CNBC’s Scott Wapner talks to Merck CEO Ken Frazier about how the company is manufacturing a coronavirus vaccine, and what may be next in the race to a vaccine. For access to live and exclusive video from CNBC subscribe to CNBC PRO: https://cnb.cx/2NGeIvi
Merck CEO Kenneth Frazier on Wednesday emphasized the need for patience and strict adherence to scientific principles in the global push to develop a vaccine to prevent the coronavirus.
“I know there are a lot of public voices talking about when vaccines will be ready, but the fact of the matter is you can’t rush science,” Frazier said on CNBC’s “Fast Money: Halftime Report.”
Frazier’s comments come one day after Merck and other leading vaccine developers, from both the U.S. and the U.K., issued a pledge to make safety the top priority as they seek regulatory approval. And later Tuesday, AstraZeneca, another signatory of the letter, said it was putting its late-stage vaccine trial on hold due to safety concerns, with one participant in the U.K. having a possible serious adverse reaction. The company called it a “routine action” that “has to happen whenever there is a potentially unexplained illness in one of the trials.”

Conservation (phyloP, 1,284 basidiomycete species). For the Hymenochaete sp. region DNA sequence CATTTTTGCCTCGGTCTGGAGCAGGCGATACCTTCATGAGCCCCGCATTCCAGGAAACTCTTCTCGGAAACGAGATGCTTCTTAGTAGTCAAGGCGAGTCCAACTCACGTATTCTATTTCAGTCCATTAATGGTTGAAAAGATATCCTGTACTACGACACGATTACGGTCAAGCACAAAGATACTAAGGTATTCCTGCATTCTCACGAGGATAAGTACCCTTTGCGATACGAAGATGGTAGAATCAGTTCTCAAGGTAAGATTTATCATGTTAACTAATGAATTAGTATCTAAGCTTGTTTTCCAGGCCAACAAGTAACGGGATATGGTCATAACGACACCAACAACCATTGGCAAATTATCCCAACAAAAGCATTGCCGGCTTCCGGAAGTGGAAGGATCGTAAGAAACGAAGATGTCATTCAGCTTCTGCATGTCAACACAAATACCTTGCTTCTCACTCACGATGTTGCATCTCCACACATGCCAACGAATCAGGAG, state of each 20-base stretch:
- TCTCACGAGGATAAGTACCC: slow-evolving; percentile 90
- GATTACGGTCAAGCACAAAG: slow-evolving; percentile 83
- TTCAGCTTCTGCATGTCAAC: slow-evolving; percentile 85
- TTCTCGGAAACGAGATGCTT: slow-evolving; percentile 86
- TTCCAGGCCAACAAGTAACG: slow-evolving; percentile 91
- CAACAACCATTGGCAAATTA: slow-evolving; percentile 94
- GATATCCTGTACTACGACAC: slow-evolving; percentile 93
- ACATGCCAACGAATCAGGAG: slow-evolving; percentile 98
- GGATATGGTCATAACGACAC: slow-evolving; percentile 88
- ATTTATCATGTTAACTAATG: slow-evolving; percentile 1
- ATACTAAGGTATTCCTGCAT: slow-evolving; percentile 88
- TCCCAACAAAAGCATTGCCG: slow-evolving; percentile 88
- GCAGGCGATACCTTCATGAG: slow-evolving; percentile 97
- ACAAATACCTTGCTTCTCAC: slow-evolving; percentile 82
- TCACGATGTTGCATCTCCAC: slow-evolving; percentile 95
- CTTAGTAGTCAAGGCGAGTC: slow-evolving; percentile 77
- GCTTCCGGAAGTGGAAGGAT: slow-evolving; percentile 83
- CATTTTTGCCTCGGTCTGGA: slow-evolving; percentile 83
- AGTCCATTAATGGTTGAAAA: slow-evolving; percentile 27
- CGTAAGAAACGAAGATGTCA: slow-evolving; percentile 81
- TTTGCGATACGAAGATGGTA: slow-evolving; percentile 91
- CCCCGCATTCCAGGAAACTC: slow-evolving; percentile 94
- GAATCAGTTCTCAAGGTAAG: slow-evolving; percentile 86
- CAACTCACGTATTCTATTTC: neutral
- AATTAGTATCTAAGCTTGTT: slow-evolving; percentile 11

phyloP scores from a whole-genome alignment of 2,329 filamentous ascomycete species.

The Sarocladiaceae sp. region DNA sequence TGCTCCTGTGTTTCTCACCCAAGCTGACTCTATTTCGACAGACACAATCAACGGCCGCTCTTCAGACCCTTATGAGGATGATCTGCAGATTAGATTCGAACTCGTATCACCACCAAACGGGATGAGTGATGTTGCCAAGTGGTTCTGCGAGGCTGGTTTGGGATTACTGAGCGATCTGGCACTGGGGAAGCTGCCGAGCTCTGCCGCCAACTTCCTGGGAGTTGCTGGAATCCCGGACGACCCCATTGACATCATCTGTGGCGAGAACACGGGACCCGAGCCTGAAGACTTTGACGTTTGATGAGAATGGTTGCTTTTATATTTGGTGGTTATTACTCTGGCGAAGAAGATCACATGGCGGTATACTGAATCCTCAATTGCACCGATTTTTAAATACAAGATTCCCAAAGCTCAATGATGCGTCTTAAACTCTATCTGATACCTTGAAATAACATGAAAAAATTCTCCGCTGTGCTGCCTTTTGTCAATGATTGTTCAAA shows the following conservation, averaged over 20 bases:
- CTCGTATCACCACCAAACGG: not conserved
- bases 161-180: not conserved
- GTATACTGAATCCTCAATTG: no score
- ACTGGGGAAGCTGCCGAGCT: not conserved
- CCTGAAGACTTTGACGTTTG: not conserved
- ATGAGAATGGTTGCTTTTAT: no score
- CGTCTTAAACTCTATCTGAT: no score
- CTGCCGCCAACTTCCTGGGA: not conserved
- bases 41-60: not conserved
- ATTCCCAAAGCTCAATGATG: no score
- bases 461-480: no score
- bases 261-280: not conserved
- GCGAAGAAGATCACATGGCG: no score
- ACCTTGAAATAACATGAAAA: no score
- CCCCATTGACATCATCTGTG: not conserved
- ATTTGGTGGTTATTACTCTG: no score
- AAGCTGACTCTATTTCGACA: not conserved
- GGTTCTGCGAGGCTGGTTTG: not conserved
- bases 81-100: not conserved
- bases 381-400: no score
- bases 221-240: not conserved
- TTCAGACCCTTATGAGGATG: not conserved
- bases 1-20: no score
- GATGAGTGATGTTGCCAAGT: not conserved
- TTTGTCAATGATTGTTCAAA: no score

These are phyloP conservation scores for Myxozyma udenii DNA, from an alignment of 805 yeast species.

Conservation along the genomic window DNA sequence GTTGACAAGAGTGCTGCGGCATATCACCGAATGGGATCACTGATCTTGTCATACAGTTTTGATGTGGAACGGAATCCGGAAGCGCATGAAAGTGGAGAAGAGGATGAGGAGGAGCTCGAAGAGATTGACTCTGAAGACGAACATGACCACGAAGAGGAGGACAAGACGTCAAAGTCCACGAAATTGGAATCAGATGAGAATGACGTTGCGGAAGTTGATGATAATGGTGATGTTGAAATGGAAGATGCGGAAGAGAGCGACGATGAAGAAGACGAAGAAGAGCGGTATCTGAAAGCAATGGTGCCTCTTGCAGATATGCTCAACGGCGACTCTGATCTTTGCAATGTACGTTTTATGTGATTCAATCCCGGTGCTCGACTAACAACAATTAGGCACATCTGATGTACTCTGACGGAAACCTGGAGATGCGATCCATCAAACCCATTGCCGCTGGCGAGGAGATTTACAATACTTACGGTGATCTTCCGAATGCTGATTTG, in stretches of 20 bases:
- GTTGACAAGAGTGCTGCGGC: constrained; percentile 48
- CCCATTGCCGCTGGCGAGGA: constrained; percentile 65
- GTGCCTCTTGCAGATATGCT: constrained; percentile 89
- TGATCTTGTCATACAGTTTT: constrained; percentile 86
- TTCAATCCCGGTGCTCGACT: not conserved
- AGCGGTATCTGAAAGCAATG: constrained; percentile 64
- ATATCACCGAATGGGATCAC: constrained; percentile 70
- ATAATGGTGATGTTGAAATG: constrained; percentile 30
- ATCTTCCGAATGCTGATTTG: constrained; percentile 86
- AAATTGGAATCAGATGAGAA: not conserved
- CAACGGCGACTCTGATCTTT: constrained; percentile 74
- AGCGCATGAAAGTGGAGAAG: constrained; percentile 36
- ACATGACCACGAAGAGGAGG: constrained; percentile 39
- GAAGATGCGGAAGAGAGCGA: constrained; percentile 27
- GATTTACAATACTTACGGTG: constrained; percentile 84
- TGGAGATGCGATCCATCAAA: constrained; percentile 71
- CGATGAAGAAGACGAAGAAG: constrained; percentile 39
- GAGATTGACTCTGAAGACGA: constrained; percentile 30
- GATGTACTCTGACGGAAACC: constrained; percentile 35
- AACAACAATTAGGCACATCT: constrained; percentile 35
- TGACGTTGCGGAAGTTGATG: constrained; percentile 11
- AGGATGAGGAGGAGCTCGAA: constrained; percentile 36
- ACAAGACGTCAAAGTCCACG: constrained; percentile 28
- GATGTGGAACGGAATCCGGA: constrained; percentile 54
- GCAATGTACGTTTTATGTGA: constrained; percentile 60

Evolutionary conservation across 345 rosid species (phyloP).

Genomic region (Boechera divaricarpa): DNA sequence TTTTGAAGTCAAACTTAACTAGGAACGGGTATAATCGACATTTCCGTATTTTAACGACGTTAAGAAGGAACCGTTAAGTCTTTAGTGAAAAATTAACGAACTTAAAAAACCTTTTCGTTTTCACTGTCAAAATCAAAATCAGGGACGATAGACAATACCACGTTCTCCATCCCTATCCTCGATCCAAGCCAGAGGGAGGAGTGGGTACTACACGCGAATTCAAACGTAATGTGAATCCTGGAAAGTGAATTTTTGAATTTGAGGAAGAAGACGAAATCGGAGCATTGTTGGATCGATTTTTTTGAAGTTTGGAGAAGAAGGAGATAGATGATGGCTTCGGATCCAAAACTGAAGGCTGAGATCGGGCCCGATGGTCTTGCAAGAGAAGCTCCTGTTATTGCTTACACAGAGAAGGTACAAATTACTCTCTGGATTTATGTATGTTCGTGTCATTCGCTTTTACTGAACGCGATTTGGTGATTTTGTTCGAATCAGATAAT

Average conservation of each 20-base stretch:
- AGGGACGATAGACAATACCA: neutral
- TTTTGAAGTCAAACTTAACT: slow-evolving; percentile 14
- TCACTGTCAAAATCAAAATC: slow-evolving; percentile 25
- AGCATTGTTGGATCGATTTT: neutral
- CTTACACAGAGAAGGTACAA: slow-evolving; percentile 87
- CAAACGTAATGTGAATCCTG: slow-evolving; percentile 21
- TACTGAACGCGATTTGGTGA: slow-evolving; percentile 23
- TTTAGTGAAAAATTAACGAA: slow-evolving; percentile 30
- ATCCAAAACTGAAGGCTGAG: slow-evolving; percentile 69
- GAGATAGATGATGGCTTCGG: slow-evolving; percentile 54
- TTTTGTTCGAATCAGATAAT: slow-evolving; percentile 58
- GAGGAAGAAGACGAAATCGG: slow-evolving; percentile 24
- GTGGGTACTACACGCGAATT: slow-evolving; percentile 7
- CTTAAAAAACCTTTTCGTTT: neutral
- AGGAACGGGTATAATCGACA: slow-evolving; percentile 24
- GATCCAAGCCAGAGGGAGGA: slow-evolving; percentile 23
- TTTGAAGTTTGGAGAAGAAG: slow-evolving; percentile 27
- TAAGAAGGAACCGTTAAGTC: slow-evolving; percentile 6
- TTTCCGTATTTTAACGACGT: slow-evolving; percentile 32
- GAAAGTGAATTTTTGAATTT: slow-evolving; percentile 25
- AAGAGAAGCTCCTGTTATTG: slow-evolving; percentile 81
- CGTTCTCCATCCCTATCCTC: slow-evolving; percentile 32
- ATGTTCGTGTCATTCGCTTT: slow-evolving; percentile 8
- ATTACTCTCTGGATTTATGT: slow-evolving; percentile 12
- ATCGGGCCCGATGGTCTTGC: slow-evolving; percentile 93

The development of a Covid-19 vaccine is being intensely watched as the pandemic persists across the world. There are at least 27.6 million confirmed cases of the coronavirus worldwide, according to data compiled by Johns Hopkins University. At least 899,318 people have died.
In the U.S., where there at least 190,000 deaths linked to Covid-19, there has been growing concern about political considerations influencing the vaccine approval process.
President Donald Trump has established an effort to speed up coronavirus vaccine development in the U.S. called Operation Warp Speed, which has the goal of providing at least 300 million doses by January 2021. Trump has also suggested it is possible a vaccine could be approved, at least in some capacity, before Nov. 3 — the day of the presidential election.
Frazier earlier this summer said raising expectations that a vaccine could be ready by the end of 2020 was doing “grave disservice to the public.” On Wednesday, Frazier emphasized the need for clinical trials to proceed and referred to the letter issued by fellow drugmakers.
“We have to be very careful and deliberate. … We’re pledging, as the sponsors, as the developers, that we’re actually going to be that careful. We’re going to be that deliberate coming forward with these medicines because we know we’re going into healthy people and when you’re putting these vaccines into healthy people, you have to do everything possible to ensure that these vaccines are both safe and effective,” Frazier said.
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